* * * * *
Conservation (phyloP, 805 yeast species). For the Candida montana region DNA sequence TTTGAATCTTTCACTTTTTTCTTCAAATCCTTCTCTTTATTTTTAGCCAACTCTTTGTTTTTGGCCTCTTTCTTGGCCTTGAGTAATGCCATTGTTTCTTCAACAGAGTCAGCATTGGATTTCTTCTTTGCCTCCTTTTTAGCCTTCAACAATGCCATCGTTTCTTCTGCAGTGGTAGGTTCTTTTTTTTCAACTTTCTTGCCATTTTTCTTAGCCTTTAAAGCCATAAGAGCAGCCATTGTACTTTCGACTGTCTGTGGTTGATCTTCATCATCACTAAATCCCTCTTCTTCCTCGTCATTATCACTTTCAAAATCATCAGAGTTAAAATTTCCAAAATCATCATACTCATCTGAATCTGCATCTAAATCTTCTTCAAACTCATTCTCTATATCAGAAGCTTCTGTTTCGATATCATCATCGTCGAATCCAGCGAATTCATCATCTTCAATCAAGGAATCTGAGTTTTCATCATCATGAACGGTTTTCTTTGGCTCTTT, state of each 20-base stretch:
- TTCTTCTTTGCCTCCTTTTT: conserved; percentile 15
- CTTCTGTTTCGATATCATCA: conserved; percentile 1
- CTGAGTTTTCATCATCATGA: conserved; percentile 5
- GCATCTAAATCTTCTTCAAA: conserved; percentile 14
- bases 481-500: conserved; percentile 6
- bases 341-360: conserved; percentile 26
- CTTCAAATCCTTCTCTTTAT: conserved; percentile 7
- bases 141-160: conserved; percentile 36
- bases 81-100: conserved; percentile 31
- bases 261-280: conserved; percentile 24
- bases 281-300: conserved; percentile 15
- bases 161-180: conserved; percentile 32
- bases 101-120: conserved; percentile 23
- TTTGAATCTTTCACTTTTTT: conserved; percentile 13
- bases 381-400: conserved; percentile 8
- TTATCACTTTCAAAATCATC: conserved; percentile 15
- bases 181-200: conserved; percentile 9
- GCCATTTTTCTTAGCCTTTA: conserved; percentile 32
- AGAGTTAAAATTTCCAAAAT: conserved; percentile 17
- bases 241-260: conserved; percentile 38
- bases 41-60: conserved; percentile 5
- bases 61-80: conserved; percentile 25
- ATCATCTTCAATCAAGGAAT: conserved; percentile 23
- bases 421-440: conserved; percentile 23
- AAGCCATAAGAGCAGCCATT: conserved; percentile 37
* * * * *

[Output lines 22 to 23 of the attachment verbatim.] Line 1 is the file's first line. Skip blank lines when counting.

- bases 41-60: conserved; percentile 5
- bases 61-80: conserved; percentile 25